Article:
Early Printed Bibles in Latin
In the late 30s - early 40s of the 15th century, Johann Gutenberg created the printing press with replaceable metal letters. Gutenberg solved a complex technical problem how to cast the individual letters on equal metal bodies uniformly. The letters could be combined into lines of type for printing a large number of copies of the text. The first book to be published using Gutenberg's invention became the now famous Gutenberg Bible. Two editions of the book were released: the 42-line (the number of lines per page) Bible of Mainz and 36-line Bamberg Bible.
The 42-line Bible was printed in Mainz between 1452 and 1455. It is justly considered to be a magnificent gem of the art of printing. At the same time, this printed book was specially designed to look like a manuscript book. To achieve a such phenomenal similarity, Gutenberg produced elaborated types for the bible, which included 47 capital letters and 243 lower-case letters.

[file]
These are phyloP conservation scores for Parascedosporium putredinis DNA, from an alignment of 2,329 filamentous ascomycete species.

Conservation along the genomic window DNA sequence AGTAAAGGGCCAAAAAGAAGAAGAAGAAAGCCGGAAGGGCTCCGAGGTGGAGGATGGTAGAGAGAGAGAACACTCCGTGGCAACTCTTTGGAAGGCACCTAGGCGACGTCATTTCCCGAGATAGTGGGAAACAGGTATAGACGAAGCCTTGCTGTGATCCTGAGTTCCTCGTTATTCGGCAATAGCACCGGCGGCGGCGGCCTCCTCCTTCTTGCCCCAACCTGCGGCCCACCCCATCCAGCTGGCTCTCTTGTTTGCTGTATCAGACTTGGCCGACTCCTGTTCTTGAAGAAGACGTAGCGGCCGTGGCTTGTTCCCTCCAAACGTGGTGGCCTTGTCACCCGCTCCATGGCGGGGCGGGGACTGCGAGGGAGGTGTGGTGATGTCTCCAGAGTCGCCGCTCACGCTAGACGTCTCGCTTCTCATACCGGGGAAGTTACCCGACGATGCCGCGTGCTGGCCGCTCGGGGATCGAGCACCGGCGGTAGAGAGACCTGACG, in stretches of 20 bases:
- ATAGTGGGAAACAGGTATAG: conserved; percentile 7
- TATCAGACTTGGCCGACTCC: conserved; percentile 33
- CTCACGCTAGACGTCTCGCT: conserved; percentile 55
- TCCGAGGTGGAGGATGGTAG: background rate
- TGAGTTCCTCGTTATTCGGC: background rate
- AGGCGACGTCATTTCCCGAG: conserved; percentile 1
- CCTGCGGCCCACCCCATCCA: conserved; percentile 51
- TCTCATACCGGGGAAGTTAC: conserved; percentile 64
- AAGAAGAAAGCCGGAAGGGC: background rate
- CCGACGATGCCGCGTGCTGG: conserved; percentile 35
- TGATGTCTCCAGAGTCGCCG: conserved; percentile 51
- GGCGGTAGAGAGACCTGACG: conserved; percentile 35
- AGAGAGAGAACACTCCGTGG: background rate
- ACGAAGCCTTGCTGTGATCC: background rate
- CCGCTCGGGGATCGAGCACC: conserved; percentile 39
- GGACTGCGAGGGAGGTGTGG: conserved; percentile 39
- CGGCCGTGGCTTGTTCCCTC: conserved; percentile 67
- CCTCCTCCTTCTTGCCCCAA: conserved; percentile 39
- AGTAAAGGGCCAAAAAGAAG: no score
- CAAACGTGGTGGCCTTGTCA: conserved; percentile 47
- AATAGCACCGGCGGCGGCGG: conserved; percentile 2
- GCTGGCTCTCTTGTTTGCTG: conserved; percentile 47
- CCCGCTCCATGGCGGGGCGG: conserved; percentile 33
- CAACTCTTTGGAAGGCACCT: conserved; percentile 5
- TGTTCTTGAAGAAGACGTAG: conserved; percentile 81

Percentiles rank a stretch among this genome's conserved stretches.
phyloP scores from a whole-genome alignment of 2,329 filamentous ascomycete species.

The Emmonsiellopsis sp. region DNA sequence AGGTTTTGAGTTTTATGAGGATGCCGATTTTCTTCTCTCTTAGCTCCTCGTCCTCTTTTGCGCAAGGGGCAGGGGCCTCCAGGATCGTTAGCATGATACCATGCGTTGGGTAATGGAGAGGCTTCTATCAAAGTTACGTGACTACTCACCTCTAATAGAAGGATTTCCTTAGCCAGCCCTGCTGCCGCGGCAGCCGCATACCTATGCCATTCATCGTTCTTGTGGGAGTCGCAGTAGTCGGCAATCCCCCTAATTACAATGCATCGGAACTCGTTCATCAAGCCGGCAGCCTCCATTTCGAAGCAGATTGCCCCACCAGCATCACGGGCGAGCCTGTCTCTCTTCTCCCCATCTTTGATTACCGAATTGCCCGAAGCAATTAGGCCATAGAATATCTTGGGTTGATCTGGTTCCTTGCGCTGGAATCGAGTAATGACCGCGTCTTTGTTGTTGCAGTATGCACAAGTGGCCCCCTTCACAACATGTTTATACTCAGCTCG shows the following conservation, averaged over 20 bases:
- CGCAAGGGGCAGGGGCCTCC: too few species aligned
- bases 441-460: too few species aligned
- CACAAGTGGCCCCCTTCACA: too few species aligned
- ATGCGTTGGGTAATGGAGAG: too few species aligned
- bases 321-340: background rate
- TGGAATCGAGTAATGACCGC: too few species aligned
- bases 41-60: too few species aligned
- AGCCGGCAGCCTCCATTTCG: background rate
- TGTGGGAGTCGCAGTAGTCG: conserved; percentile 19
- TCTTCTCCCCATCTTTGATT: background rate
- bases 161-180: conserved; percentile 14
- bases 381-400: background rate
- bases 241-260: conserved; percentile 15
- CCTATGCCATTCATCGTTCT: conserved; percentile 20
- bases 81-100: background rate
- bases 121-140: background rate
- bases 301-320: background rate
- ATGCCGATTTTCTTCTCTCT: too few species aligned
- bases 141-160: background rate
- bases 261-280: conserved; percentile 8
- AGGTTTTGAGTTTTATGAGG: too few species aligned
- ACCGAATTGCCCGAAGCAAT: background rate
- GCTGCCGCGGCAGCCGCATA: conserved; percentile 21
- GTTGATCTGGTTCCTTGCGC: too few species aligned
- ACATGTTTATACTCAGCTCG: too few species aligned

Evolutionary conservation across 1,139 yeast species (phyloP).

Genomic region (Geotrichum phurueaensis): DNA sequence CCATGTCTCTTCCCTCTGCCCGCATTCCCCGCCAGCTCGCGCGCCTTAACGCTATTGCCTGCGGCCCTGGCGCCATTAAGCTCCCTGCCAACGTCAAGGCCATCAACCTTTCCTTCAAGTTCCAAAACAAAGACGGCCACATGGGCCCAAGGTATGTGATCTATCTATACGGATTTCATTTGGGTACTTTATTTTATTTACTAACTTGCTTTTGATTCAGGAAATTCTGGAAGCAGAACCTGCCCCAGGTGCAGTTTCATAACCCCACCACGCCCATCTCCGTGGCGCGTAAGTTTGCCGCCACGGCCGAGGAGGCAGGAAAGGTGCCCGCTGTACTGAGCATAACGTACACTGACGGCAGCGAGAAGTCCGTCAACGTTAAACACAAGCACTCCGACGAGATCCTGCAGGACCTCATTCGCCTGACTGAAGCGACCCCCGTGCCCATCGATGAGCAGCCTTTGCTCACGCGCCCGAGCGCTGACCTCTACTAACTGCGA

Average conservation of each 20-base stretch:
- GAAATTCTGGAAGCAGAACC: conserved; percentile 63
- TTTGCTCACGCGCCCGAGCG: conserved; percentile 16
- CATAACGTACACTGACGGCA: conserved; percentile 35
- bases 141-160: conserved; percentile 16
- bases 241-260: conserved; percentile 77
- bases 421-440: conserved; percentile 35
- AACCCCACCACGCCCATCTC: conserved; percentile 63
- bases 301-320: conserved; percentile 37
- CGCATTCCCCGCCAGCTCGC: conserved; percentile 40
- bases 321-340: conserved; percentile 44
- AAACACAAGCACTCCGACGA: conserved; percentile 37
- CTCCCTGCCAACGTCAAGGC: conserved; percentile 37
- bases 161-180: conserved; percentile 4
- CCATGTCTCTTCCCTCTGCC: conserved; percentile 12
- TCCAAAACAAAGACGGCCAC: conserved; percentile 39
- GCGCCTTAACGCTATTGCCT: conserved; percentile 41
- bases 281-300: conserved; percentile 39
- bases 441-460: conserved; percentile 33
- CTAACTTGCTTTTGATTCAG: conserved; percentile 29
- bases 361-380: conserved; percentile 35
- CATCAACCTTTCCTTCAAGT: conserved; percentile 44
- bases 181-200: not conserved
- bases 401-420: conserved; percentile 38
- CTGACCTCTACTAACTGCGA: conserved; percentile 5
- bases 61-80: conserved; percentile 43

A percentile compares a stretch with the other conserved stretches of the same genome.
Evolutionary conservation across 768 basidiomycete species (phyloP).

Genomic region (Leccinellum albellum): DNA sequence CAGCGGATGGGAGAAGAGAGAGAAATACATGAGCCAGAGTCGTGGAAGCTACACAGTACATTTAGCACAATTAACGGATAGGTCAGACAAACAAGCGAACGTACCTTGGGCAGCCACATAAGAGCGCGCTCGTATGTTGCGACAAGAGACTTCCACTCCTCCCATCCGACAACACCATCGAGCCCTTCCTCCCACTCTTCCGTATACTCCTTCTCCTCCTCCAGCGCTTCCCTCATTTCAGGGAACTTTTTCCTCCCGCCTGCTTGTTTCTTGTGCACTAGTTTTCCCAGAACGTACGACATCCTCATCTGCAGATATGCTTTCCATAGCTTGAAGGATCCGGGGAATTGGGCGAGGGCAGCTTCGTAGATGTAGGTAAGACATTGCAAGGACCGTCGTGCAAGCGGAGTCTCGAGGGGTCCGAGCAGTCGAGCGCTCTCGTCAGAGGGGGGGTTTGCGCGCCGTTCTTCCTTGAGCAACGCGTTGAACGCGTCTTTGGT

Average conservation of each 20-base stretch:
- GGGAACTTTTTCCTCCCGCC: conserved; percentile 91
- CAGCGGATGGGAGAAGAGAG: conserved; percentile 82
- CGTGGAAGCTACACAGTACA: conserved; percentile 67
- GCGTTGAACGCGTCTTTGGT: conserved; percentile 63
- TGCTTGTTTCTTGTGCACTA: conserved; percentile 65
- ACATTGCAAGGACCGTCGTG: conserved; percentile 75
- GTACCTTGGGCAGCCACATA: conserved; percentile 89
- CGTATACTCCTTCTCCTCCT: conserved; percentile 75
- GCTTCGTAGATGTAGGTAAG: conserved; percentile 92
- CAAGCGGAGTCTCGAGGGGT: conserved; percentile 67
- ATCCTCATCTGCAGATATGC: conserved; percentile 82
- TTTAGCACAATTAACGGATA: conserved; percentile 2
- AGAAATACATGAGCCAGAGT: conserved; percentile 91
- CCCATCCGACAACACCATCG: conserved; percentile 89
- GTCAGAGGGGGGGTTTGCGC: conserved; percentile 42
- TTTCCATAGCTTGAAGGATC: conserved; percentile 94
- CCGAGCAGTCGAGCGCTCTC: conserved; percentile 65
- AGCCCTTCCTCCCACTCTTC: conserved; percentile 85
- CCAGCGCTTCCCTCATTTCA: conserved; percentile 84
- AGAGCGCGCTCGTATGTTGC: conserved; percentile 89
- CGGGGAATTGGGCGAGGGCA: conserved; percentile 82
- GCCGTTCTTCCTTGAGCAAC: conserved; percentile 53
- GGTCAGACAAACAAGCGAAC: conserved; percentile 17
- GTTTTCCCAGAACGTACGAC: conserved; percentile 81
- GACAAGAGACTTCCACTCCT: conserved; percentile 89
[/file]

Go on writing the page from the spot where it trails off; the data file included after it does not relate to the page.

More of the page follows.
In order to equal the quality of the illuminated manuscripts, early printed books tended to imitate hand-written books. So printing business involves a fair share of manual labor. For each copy, it was necessary to fill in by hand large capital letters - the initials, or, to paint headings in cinnabar red as it was done in the 36-line Bible printed about 1460 in Bamberg. However, the necessity of the latter was caused not so much by an imitation of the hand-written book, as by the fact that Gutenberg's technology was not been able to cope with two-colour printing.48-line Bible issued by Fust and Schoeffer
Meanwhile, the early printers did not limited themselves to large size luxury publications. Among the early printed Bibles were quite a few that have more modest design, which the monastery and university audience could indulge. This ensured the availability of publications to the audience, in which they, in fact, were in demand - the monastery and university.